Evaluation of In-Service Female EFL Teacher Professional Development (TPD) in Saudi Arabia
Aldhafiri, N; Aldhafiri, NR
Date: 6 January 2020
University of Exeter
PhD in Education
This study explores the influence of Teacher Professional Development (TPD) on female English foreign language (EFL) teachers in Saudi Arabia. The primary goal of the study was to identify the weak and strong points of in-service TPD for female EFL teachers in order to improve the current situation for female teachers in intermediate ...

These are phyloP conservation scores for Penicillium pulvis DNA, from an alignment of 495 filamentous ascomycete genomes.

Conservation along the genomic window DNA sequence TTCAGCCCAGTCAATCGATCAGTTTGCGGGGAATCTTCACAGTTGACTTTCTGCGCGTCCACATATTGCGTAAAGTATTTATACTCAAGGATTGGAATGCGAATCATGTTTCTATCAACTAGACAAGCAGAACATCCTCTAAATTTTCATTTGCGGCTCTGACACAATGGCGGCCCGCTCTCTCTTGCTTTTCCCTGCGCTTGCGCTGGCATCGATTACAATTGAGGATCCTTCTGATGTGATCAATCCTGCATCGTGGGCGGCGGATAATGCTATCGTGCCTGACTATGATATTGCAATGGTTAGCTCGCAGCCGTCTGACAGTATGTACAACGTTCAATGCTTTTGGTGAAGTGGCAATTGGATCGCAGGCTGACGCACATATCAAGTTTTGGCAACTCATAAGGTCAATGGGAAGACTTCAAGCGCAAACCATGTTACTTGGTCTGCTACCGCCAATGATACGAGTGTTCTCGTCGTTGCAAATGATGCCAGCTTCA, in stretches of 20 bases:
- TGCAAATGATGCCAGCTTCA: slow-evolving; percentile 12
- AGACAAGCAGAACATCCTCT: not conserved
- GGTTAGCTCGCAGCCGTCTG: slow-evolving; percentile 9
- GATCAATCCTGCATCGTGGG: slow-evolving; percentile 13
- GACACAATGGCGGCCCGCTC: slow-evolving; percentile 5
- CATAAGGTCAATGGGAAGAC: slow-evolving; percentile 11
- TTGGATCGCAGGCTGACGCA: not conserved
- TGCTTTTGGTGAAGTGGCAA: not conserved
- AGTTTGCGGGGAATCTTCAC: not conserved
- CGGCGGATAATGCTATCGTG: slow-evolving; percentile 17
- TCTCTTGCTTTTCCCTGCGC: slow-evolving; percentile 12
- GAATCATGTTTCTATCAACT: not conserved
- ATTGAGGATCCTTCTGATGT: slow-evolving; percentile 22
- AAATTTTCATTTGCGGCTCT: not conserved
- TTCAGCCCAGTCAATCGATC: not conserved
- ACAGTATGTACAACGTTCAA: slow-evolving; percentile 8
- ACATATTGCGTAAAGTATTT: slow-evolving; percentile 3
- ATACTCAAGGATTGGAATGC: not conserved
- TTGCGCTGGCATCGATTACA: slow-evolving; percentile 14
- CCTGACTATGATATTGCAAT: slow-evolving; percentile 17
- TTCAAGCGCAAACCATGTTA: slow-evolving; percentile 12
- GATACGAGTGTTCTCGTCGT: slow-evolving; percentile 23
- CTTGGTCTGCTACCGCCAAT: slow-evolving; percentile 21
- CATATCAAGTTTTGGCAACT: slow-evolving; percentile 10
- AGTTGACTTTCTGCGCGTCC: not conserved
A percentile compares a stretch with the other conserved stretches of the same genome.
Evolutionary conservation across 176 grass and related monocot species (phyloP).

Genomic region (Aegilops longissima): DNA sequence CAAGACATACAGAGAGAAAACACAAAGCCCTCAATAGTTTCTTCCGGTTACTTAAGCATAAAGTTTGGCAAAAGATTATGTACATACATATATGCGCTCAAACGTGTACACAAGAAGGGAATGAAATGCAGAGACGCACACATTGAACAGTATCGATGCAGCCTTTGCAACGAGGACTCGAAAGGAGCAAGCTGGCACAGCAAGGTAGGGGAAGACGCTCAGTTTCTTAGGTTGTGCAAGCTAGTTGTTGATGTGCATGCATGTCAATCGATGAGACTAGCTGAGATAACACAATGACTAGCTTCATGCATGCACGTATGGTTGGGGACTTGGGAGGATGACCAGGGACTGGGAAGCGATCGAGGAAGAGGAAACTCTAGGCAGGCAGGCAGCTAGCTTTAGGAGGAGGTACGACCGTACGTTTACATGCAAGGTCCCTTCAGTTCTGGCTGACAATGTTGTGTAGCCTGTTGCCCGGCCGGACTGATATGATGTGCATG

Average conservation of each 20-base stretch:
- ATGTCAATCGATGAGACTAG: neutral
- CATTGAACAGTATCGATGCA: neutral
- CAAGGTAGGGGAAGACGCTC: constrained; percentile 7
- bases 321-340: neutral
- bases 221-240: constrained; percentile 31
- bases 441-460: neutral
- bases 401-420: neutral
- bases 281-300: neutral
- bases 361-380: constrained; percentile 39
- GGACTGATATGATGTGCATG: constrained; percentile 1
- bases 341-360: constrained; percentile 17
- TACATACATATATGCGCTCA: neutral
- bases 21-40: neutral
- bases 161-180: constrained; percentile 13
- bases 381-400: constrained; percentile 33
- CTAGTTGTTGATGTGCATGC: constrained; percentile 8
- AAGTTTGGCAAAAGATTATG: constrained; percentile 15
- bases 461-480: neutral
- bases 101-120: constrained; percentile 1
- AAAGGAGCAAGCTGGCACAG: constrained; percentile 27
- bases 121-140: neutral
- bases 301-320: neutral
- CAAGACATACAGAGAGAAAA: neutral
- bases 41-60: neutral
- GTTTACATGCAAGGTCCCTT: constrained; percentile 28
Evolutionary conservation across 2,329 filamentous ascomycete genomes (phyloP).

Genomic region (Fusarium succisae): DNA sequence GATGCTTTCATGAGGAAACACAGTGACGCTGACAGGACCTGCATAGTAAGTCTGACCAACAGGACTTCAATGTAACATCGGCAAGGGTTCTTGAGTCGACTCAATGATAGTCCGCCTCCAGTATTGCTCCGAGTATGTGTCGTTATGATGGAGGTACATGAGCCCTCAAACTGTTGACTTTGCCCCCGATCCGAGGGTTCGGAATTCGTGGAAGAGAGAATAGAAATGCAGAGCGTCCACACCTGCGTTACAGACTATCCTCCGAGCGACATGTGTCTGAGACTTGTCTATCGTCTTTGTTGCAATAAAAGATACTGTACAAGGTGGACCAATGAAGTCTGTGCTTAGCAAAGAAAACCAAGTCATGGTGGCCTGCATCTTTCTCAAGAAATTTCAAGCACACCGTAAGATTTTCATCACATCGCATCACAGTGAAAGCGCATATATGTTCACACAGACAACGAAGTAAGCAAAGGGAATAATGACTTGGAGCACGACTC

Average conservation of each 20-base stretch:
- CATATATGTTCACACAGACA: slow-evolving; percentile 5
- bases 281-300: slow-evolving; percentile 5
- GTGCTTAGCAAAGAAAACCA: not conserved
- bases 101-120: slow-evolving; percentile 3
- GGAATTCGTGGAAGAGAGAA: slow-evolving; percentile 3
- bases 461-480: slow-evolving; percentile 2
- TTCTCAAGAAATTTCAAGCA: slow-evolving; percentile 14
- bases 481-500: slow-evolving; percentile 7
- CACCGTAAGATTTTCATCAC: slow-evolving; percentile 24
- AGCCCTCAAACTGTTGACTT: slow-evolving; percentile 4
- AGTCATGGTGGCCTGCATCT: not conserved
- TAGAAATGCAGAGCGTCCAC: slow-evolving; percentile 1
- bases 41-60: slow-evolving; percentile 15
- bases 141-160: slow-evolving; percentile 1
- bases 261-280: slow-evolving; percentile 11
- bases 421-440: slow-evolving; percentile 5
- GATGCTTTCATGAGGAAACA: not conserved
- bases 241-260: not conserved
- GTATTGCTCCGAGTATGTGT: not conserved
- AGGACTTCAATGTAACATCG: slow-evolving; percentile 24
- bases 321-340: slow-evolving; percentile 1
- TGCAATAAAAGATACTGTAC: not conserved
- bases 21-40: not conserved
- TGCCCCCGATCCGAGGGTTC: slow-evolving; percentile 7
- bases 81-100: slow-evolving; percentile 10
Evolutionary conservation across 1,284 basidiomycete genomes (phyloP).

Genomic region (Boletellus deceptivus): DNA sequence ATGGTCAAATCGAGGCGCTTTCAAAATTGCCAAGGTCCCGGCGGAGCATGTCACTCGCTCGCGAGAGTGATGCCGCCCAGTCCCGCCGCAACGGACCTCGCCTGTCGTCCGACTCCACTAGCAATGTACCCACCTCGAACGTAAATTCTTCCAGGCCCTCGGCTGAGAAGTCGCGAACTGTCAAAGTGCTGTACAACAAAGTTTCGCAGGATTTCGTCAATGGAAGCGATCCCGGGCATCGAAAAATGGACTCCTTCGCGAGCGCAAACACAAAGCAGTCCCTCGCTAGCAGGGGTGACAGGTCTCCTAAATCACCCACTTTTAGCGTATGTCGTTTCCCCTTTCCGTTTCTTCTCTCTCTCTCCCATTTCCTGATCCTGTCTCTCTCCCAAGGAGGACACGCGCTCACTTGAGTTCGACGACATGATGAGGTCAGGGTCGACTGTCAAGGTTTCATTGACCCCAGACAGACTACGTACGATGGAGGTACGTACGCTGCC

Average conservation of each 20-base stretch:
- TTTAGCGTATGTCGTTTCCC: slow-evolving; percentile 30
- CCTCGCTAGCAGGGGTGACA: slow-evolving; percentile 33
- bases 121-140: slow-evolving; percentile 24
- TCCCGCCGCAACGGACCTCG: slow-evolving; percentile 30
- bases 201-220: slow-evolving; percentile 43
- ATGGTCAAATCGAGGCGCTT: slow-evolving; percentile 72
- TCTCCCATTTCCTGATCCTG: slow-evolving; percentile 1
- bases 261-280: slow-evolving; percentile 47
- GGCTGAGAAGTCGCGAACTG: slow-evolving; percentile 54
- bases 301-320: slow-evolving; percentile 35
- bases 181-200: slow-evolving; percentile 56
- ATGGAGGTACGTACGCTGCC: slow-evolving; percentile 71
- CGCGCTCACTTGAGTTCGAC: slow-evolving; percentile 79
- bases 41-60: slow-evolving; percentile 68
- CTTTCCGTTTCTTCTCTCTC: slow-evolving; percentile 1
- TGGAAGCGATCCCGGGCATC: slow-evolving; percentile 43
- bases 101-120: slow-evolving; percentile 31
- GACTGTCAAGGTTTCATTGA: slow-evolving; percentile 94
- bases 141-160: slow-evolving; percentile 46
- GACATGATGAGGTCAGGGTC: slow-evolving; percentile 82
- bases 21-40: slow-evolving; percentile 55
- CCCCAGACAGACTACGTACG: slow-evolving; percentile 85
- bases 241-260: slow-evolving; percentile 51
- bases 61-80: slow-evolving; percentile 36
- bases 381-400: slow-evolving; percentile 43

This study explores the influence of Teacher Professional Development (TPD) on female English foreign language (EFL) teachers in Saudi Arabia. The primary goal of the study was to identify the weak and strong points of in-service TPD for female EFL teachers in order to improve the current situation for female teachers in intermediate and secondary schools in Saudi Arabia. The research presents and analyses the experiences of EFL teachers, headteachers and English supervisors through questionnaires and interviews, in order to assess the effects of TPD provided to them by schools and Ministry of Education in Saudi Arabia. The participants of the quantitative study (using questionnaires) consisted of 121 female EFL teachers who were randomly selected from schools in the city of Riyadh, Saudi Arabia. More specifically, there were 68 teachers selected from intermediate schools, 27 teachers from secondary schools and 26 selected from mixed intermediate and secondary schools, where teachers teach at both schools. The vast majority of participants were native Saudi teachers and relatively few were expatriates. All participants spoke Arabic as their mother tongue. Meanwhile, the qualitative study (using interviews) comprised 12 participants, namely, eight EFL teachers, two head teachers and two English language supervisors. The findings reveal that current TPD training courses benefitted teachers in the provision of knowledge, the reinforcement of their attitudes, and other effects relating to increased levels of motivation. Nevertheless, they were negatively perceived by female EFL teachers on the grounds that their needs were not appropriately taken into account, the courses were not useful or applicable to regular teaching practice, and they did not promote teaching improvement and were not presented in a way that integrated teachers’ schools within a wider system such as local society and other educational institutions in the area. The findings conclude that TPD training courses alone are not an effective way to raise teaching and learning standards in Saudi Arabia. The important factors to be considered, as highlighted by the Saudi EFL teachers, is the introduction of appropriate support structures, paired with systems of supervision and reward. This research proposes key factors that need to be addressed when implementing TPD in similar context.
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